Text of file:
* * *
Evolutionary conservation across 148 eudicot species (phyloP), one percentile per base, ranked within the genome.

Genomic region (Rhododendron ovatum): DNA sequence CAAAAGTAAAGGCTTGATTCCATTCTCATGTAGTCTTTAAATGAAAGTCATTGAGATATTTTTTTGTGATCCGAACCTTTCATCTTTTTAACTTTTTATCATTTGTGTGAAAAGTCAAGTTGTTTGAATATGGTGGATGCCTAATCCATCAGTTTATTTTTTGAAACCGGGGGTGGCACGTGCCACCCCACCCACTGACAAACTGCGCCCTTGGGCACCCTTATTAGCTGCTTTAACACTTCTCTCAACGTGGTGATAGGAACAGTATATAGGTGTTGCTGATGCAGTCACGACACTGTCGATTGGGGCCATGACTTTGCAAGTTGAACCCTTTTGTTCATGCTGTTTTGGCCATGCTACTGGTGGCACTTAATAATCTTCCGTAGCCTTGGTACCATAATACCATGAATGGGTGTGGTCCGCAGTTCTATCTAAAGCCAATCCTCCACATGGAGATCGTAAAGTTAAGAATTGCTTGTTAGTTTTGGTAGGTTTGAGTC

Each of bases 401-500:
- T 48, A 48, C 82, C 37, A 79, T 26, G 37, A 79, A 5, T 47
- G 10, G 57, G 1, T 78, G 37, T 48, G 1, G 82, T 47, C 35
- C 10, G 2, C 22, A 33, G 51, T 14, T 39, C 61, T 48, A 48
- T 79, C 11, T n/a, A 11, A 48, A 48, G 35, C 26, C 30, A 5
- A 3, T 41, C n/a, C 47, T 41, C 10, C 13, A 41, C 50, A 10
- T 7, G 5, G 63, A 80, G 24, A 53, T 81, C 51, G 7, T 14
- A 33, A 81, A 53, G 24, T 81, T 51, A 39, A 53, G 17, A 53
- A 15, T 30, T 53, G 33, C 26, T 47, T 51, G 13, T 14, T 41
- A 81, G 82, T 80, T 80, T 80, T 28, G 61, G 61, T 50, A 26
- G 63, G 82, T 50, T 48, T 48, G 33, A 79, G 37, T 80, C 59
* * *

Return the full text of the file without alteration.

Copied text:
Evolutionary conservation across 148 eudicot species (phyloP), one percentile per base, ranked within the genome.

Genomic region (Rhododendron ovatum): DNA sequence CAAAAGTAAAGGCTTGATTCCATTCTCATGTAGTCTTTAAATGAAAGTCATTGAGATATTTTTTTGTGATCCGAACCTTTCATCTTTTTAACTTTTTATCATTTGTGTGAAAAGTCAAGTTGTTTGAATATGGTGGATGCCTAATCCATCAGTTTATTTTTTGAAACCGGGGGTGGCACGTGCCACCCCACCCACTGACAAACTGCGCCCTTGGGCACCCTTATTAGCTGCTTTAACACTTCTCTCAACGTGGTGATAGGAACAGTATATAGGTGTTGCTGATGCAGTCACGACACTGTCGATTGGGGCCATGACTTTGCAAGTTGAACCCTTTTGTTCATGCTGTTTTGGCCATGCTACTGGTGGCACTTAATAATCTTCCGTAGCCTTGGTACCATAATACCATGAATGGGTGTGGTCCGCAGTTCTATCTAAAGCCAATCCTCCACATGGAGATCGTAAAGTTAAGAATTGCTTGTTAGTTTTGGTAGGTTTGAGTC

Each of bases 401-500:
- T 48, A 48, C 82, C 37, A 79, T 26, G 37, A 79, A 5, T 47
- G 10, G 57, G 1, T 78, G 37, T 48, G 1, G 82, T 47, C 35
- C 10, G 2, C 22, A 33, G 51, T 14, T 39, C 61, T 48, A 48
- T 79, C 11, T n/a, A 11, A 48, A 48, G 35, C 26, C 30, A 5
- A 3, T 41, C n/a, C 47, T 41, C 10, C 13, A 41, C 50, A 10
- T 7, G 5, G 63, A 80, G 24, A 53, T 81, C 51, G 7, T 14
- A 33, A 81, A 53, G 24, T 81, T 51, A 39, A 53, G 17, A 53
- A 15, T 30, T 53, G 33, C 26, T 47, T 51, G 13, T 14, T 41
- A 81, G 82, T 80, T 80, T 80, T 28, G 61, G 61, T 50, A 26
- G 63, G 82, T 50, T 48, T 48, G 33, A 79, G 37, T 80, C 59